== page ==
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Shannon Kinney

Assistant Professor of Pharmacology
Department of Pharmaceutical & Administrative Sciences

Email:     shannon.kinney@wne.edu
Phone:   413-796-2439
Office:    CSP 322

Office Hours:  By Appointment


Education: 

   B.S. with honors in Environmental and Forest Biology from SUNY College of Environmental Science and Forestry (2002)
   Ph.D. in Pharmacology and Therapeutics from SUNY at Buffalo - Roswell Park Cancer Institute (2009)
   Post-doctoral fellowship in RNA Biology Division of  New England Biolabs, Inc. (2009-2012)


Classes Taught:

   Biochemistry, Endocrine/ Reproduction/ Genitourinary IPC, Oncology, From Bench to Bedside Elective, Principles of Genetics and Genomics, Hematology/ Oncology IPC


Research Interests: 

My research focuses on gene regulation at the transcriptional level, primarily DNA modifications, but also histone modifications.  Because this process is important in many different normal and disease specific processes I have several projects in my laboratory and with collaborators that cover a broad range of fields.  My major focus is cancer research, especially prostate cancer, with projects that examine the function of DNA hydroxymethylation in gene regulation and how this may be disrupted in cancer, as well as the identification of hypermethylated genes in prostate cancer that could potentially be used as biomarkers.  I also work on several collaborative projects with other members in the Department and scientists at Northeastern University.  These projects include epigenetic regulation of calcium signaling factors/channels and imunnoregulatory genes and the use of nanopores to study DNA:histone interactions.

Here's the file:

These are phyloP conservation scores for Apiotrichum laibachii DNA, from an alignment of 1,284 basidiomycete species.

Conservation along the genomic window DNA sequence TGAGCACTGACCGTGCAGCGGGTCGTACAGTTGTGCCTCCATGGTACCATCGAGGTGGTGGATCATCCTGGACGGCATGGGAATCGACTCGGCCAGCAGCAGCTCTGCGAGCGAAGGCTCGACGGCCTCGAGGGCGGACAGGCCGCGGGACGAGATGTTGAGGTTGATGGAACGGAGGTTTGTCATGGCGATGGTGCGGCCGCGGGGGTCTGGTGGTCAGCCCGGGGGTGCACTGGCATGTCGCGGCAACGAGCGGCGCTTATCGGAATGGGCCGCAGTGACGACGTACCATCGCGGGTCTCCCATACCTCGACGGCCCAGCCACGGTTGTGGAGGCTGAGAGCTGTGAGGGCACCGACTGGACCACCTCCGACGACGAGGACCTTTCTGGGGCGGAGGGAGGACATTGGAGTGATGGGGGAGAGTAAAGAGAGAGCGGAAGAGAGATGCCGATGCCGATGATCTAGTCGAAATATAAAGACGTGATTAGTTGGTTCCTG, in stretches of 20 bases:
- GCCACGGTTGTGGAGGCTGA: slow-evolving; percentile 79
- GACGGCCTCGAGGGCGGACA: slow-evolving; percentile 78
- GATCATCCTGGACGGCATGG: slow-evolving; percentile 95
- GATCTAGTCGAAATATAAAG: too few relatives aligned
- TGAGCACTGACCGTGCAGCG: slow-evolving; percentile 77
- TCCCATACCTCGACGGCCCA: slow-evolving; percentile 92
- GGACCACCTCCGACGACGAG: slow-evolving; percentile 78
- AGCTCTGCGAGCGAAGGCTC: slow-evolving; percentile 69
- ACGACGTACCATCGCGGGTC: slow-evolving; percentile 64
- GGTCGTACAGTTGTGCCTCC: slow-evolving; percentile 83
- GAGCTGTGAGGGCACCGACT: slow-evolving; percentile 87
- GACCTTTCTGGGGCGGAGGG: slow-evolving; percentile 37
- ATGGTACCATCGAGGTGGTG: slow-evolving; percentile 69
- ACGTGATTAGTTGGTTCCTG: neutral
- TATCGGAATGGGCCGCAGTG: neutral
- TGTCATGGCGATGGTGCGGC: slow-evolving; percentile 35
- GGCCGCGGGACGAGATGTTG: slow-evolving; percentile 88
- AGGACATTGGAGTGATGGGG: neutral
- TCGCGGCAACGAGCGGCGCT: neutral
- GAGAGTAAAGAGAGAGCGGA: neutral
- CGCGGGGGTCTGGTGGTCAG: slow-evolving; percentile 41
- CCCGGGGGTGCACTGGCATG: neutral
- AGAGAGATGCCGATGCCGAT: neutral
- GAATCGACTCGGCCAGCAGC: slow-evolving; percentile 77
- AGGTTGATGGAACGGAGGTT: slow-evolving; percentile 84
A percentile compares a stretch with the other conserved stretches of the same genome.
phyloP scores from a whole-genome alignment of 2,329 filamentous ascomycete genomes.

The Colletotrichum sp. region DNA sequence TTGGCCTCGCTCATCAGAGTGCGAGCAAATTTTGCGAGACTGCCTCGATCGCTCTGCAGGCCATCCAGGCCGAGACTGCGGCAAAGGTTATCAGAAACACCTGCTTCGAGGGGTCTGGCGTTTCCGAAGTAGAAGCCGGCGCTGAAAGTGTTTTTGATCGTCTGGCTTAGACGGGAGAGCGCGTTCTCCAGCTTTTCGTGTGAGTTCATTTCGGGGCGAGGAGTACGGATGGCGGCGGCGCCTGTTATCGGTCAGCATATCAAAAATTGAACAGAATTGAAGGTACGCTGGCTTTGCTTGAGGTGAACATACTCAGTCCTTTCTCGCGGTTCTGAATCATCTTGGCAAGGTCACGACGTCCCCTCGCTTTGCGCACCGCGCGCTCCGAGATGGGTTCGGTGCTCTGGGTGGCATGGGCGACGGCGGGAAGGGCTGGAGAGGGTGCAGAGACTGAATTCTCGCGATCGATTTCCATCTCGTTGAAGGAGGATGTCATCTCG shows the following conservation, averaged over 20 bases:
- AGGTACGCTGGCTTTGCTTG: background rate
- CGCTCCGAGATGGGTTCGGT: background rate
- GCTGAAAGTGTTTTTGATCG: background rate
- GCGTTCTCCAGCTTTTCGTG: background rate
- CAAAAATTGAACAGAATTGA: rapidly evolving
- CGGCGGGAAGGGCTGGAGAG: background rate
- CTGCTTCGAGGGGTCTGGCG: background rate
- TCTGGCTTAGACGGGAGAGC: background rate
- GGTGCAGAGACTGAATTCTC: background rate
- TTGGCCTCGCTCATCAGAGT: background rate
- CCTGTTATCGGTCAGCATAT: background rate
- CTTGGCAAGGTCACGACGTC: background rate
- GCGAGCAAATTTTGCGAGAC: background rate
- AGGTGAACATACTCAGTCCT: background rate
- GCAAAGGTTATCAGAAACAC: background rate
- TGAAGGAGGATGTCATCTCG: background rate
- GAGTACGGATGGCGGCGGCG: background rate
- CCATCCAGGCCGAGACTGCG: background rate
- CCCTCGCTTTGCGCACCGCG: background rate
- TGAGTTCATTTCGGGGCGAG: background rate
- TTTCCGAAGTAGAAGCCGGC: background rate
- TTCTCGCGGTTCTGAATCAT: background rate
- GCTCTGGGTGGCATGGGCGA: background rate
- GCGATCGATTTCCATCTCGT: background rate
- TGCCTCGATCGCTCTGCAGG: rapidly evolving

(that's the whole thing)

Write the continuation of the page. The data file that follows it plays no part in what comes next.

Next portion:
Recent Publications:

A. Book Chapters

  1. Morey Kinney, Shannon and Sriharsa Pradhan. Ten Eleven Translocation (TET) Enzymes and 5-Hydroxymethylation inCancer.  Epigenetic Alterations in Oncogenesis (Springer), Edited by Dr. Adam Karpf. In press.

  2. Morey Kinney, Shannon and Sriharsa Pradhan. Regulation of Expression and Activity of DNA (cytosine-5) methyltransferases in mammalian cells. Prog Mol Biol Transl Sci. 2011;101:311-33.

B. Journal Articles

  1. Kinney S.R., Carlson L, Ser-Dolansky J, Thompson C, Shah S, Gambrah A, Xing W, Schneider S.S., Mathias C.B. Curcumin Ingestion Inhibits Mastocytosis and Suppresses Intestinal Anaphylaxis in a Murine Model of Food Allergy. PLoS One. 2015 Jul 6;10(7):e0132467.

  2. Langecker M., A. Ivankin , S. Carson, S.R. Kinney, F.C. Simmel, M Wanunu. Nanopores suggest a negligible influence of CpG methylation on nucleosome packaging and stability. Nano Lett. 2015 Jan 14;15(1):783-90.

  3. Ivankin, Andrey, Spencer Carson, Shannon R. M. Kinney, and Meni Wanunu. Fast, Label-Free Force Spectroscopy of Histone-DNA Interactions in Individual Nucleosomes Using Nanopores. J Am Chem Soc. 2013 Oct 16;135(41):15350-2.

  4. Morey Kinney, Shannon*, Hang Gyeong Chin*, Romualdas Vaisvila, Jurate Bitinaite, Yu Zheng, Pierre Olivier Esteve, Suhua Feng, Hume Stroud, Steven E. Jacobsen and Sriharsa Pradhan. Tissue Specific Distribution and Dynamic Changes of 5-hydroxymethylcytosine in Mammalian Genomes. J Biol Chem. 2011 Jul 15;286(28):24685-93. Highly Accessed  *Equal contribution

  5. Morey Kinney, Shannon R., Michael T. Moser, Marien Pascual, John M. Greally, Barbara A. Foster, and Adam R.Karpf. Opposing roles of Dnmt1 in early and late stage murine prostate cancer. Mol Cell Biol. 30(17):4159-74. September 2010


Hobbies and Interests: 

   Hiking, gardening, reading, cooking, spending time with my family and pets.